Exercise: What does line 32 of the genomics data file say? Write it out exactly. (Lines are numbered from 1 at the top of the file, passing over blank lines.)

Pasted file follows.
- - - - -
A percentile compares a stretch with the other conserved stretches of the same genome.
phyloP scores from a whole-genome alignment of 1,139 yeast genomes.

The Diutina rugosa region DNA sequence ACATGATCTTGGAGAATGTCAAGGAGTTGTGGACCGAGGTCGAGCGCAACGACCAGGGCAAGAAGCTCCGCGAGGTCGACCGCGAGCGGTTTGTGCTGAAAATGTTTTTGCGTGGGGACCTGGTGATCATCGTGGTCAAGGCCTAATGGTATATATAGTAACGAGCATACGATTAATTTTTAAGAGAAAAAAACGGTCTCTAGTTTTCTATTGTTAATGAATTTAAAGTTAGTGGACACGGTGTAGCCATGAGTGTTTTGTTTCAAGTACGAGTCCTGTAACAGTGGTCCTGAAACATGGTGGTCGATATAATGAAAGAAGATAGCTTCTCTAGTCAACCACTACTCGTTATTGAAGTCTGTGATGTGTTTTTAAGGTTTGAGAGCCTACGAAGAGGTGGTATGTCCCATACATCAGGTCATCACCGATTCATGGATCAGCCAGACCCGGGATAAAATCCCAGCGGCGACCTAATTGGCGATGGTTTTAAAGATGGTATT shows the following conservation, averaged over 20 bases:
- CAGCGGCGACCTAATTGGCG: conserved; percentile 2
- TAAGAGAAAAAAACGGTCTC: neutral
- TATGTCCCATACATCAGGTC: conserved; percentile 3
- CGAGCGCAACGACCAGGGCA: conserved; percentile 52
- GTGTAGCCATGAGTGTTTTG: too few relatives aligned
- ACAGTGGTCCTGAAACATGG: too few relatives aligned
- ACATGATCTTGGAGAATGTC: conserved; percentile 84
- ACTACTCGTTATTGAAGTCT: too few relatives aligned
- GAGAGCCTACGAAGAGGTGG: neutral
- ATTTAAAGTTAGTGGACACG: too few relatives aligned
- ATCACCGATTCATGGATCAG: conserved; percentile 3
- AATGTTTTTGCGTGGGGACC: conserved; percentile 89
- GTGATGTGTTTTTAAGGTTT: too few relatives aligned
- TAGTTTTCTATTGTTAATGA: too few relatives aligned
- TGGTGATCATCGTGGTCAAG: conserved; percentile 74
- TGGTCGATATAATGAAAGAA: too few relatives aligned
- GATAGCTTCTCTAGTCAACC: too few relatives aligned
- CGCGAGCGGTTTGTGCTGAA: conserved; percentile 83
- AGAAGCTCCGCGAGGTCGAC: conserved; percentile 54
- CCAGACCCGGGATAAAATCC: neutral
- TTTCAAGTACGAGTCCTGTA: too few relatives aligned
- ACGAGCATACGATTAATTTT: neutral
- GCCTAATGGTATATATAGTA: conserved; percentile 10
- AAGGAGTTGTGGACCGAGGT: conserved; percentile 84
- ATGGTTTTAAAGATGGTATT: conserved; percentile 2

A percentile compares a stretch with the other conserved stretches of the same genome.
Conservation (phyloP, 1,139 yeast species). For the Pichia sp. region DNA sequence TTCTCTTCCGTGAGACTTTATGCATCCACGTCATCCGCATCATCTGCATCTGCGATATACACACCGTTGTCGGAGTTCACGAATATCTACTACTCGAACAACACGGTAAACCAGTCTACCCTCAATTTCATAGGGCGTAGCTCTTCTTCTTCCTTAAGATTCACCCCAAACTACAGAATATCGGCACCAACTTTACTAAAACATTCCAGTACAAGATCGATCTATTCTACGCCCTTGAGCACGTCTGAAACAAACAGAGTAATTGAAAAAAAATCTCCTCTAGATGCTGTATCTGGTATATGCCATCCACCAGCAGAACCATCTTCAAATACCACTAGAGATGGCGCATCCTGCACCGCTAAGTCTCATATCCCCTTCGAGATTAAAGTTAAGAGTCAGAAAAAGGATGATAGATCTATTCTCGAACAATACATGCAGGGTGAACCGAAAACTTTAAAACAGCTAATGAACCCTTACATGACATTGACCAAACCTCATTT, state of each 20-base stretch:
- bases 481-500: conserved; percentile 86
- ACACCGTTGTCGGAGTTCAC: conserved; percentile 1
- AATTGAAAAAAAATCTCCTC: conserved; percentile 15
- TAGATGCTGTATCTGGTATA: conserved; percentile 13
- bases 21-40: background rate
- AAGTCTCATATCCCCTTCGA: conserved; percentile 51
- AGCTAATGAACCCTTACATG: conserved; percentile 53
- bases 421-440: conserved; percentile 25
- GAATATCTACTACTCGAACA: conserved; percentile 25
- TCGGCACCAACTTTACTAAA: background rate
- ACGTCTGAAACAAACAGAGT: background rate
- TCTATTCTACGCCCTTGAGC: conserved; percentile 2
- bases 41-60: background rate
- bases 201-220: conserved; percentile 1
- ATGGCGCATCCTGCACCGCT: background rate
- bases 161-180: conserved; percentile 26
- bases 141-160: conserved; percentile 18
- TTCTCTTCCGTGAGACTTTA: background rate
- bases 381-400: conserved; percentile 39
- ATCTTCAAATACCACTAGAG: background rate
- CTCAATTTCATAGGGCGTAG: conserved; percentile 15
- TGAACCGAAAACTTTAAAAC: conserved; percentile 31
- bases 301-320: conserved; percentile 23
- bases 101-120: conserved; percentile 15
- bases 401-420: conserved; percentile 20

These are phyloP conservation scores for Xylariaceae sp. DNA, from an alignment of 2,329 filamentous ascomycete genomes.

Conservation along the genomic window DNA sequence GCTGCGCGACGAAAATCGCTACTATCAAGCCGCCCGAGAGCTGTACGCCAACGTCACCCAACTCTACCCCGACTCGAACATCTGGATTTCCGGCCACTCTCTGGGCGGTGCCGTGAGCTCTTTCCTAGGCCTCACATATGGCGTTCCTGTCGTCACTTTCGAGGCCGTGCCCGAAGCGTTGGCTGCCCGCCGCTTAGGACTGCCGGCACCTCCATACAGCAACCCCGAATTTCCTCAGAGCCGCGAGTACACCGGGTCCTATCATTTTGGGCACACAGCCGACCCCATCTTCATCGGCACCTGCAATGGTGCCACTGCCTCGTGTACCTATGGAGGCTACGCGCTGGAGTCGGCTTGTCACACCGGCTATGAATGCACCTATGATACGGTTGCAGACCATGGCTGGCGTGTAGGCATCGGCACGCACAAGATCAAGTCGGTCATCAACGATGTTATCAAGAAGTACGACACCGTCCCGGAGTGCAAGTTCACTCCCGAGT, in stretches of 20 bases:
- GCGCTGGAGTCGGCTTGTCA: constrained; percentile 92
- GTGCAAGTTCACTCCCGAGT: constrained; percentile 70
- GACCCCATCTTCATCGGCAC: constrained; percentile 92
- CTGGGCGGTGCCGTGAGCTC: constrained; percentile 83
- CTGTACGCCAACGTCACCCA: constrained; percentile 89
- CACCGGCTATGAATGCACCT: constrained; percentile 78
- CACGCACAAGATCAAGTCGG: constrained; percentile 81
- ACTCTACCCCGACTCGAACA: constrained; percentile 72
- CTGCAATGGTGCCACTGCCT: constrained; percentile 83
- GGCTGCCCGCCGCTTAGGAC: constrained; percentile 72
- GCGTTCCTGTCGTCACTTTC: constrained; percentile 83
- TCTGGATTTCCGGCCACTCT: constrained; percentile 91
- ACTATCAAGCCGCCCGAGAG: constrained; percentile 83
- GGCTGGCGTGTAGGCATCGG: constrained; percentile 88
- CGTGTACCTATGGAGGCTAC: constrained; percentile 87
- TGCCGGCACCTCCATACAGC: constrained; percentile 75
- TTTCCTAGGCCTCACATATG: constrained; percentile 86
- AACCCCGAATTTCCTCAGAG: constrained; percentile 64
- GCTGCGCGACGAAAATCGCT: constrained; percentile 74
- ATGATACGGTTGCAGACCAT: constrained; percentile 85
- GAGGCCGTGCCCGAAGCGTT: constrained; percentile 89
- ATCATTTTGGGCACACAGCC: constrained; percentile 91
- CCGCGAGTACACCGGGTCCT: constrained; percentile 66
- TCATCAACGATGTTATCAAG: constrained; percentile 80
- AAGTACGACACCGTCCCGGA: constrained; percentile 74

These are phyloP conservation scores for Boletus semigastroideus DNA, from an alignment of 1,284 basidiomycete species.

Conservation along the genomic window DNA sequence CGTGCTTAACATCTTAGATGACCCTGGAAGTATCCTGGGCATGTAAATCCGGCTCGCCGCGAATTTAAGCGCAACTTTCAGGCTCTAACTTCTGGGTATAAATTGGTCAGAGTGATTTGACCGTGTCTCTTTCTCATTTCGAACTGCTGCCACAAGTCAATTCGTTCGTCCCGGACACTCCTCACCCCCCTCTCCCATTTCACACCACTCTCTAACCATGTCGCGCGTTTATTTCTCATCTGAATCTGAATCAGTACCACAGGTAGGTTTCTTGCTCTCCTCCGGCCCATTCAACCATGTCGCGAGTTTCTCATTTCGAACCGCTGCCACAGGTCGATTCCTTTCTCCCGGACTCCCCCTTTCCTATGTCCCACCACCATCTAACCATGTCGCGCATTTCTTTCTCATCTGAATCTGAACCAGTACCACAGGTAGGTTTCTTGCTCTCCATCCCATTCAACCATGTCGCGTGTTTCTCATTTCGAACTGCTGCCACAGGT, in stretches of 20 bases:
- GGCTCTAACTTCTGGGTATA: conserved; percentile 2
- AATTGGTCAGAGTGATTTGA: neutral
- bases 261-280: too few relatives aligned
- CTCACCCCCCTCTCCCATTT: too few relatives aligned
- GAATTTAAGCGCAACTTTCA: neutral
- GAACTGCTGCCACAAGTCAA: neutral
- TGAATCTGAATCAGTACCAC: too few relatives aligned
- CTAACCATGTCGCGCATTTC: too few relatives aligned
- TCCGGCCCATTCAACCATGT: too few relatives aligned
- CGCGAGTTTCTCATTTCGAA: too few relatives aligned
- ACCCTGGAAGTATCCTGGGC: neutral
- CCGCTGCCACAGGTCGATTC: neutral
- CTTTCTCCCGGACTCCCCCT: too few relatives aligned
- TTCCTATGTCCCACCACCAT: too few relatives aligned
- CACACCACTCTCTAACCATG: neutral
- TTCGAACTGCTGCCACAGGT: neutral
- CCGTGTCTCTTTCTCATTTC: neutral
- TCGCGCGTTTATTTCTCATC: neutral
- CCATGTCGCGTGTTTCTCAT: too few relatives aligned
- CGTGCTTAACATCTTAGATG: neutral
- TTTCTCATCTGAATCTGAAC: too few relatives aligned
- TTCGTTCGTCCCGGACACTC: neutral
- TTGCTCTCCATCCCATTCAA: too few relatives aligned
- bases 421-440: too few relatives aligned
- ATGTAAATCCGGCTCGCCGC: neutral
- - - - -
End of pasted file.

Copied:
- ACACCGTTGTCGGAGTTCAC: conserved; percentile 1